I Was a Mob Enforcer and Somehow Got Out Alive
"It started out popping a few heads. Then you moved onto the heavy stuff."
Left Image: The gun that killed Sam Giancana. Right Image: Al Tocco, the Chicago mob boss Charles Hager worked for. Photos courtesy John Binder collection/Southern Illinois University Press
Chicago mobster Albert Tocco started calling Charles Hager "Little Joe College" because he was a thinker, a different animal from most guys working for The Outfit, who were far from Machiavellian. But Hager was from West Virginia, and earned the respect of the Southside gangster by weighing his words carefully before he spoke. Tocco was second-in-command of the Chicago Heights crew, as they were known, and Hager remembers him being a hothead—a man in the mold of Al Capone who loved and abided by old-guard rules like keeping your mouth shut, and never flaunting wealth.
That was Omertà, the code of the life Hager got involved in despite his lack of Italian ancestry. Little did he know that it would end with the murder of his best friend, his imprisonment for that same murder, and his reaching a startling conclusion about who really killed legendary mob boss Sam Giancana. The CIA, the Traficantes, and The Outfit have all been blamed over the ensuing decades, but Hager pinned the murder on Robert Zazzetti, a.k.a. Bob Duff, a violent, low-level hood who was in and out of prison his whole life and died in 1981*. Giancana was said to be dating Marilyn Monroe (he was later accused by his own family of involvement in her death) and has long been rumored to help get John F. Kennedy elected in 1960. But the mobster was killed because he was a snitch, Hager contends in his new book, Chicago Heights: Little Joe College, the Outfit, and the Fall of Sam Giancana.
VICE talked to Hager by phone to find out why he decided to tell his story now, how he got out of the life, and just how powerful the mob was back in the 60s and 70s.
VICE: After 40-something years, why tell your story at this moment?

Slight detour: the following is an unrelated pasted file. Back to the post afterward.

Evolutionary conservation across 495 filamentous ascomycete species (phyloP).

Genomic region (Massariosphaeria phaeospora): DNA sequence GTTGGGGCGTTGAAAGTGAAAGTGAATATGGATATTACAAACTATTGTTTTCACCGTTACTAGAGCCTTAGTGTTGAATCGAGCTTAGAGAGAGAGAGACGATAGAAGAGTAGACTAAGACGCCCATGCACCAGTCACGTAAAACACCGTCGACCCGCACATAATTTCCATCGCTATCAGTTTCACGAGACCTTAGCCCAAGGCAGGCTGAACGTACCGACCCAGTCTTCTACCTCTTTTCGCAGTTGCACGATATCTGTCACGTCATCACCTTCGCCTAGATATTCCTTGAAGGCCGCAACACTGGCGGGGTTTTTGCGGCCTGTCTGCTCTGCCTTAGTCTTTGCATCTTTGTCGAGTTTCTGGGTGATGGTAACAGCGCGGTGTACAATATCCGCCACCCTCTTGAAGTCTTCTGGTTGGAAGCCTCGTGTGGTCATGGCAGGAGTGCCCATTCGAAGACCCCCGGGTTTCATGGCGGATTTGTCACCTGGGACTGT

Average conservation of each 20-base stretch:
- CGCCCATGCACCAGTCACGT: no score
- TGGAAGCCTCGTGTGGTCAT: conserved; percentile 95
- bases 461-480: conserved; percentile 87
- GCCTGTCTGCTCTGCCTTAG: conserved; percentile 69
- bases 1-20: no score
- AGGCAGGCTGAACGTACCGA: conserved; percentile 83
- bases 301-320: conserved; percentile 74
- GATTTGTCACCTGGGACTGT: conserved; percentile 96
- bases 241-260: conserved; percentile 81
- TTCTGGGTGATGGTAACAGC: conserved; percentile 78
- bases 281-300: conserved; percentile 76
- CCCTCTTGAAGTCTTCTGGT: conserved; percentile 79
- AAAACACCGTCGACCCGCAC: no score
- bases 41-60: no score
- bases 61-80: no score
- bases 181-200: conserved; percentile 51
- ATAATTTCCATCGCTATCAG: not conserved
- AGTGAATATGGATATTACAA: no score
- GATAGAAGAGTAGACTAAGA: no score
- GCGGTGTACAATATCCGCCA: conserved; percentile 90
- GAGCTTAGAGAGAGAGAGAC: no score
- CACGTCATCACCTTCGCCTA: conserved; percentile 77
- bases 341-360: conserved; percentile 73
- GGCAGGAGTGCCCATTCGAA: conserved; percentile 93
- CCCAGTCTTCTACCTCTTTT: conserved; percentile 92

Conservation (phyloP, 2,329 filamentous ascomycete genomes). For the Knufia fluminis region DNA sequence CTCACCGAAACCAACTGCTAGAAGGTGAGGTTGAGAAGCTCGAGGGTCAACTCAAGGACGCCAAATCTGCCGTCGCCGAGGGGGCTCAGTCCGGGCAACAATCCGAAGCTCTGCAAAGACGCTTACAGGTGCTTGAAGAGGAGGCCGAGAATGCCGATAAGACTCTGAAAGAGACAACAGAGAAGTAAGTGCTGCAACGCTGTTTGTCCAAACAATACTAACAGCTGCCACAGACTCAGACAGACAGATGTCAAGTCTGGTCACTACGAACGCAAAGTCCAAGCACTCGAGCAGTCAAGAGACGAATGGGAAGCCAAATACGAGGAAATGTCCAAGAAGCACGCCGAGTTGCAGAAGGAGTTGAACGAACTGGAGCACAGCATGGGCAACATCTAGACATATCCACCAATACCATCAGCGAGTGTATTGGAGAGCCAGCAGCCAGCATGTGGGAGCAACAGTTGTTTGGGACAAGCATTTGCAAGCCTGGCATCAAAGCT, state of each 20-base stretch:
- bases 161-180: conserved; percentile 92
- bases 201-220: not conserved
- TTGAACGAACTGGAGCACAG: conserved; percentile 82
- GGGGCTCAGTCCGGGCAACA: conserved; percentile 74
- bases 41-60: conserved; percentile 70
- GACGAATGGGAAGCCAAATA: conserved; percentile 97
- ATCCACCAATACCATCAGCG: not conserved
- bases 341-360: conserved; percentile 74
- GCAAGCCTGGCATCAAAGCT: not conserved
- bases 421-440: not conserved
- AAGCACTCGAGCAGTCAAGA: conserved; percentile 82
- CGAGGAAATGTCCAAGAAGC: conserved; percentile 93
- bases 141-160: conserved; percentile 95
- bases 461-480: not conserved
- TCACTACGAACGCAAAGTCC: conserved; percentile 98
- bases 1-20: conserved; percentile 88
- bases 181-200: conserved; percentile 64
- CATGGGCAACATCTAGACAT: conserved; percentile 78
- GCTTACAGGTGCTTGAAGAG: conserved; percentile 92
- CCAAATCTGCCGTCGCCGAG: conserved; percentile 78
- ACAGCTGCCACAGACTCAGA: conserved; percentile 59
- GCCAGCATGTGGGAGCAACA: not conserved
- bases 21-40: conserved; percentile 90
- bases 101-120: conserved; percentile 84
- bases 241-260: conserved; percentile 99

Charles Hager: This book was actually started in prison. [I asked myself]: Do I write it, do I publish it, or do I leave it alone? Being that I’m the last living member of the crew, I didn't have to point a finger at anybody or get anyone else involved and [I found that] I couldn't leave it alone. I had to keep writing and wanted my story out there. I went to prison almost five years for a crime I didn't commit. That was the inspiration behind this book, and then I brought it all out. I went back from the time I was almost a child until the last few years. If somebody wants to whack me, well, I'm almost 70 years old. So be it. At least I've had a decent life.
After embarking on a life of crime, how did you ultimately pull back from it? Getting out is supposed to be the toughest thing in that world.
Prison was a deciding factor. I had a lot of time to think, and I sure didn't want to spend the rest of my life in a prison cell. [But I] was headed in that direction, and once I got out I knew that I wanted to do what I wanted to do, not what somebody else wanted me to do. Why should I earn a paycheck for someone else, when I could have that in my pocket? Why should I take orders from somebody else? I'm the guy that was the brains behind the organization that brought in a lot of money. Why should I give my life to someone that probably didn't give two cahoots about me? I was just another foot soldier running the streets out there, hustling for someone else.
I knew that if I went legit I had enough upstairs to run my own business.
I wasn't going back to prison under no circumstances. I had a meeting in Chicago Heights and more or less handed a gun to Albert Tocco and said do what you got to do. I'm leaving the life. What do I owe you, what do I have to do? Albert Tocco looked at me and said, "You pulled the time for the crime. You've paid your dues. Nobody's in the courtroom because of you."
I couldn’t be made because of my German blood. All I can ever be is an associate. I can never go up the ladder. There was a guarantee from me that nobody's name will ever be mentioned, [but] everyone involved is deceased.
It's a thrill. It's almost like a man being on heroin or taking drugs, which I never did. That was a no-no for us.
As part of The Outfit, how deep in the life were you?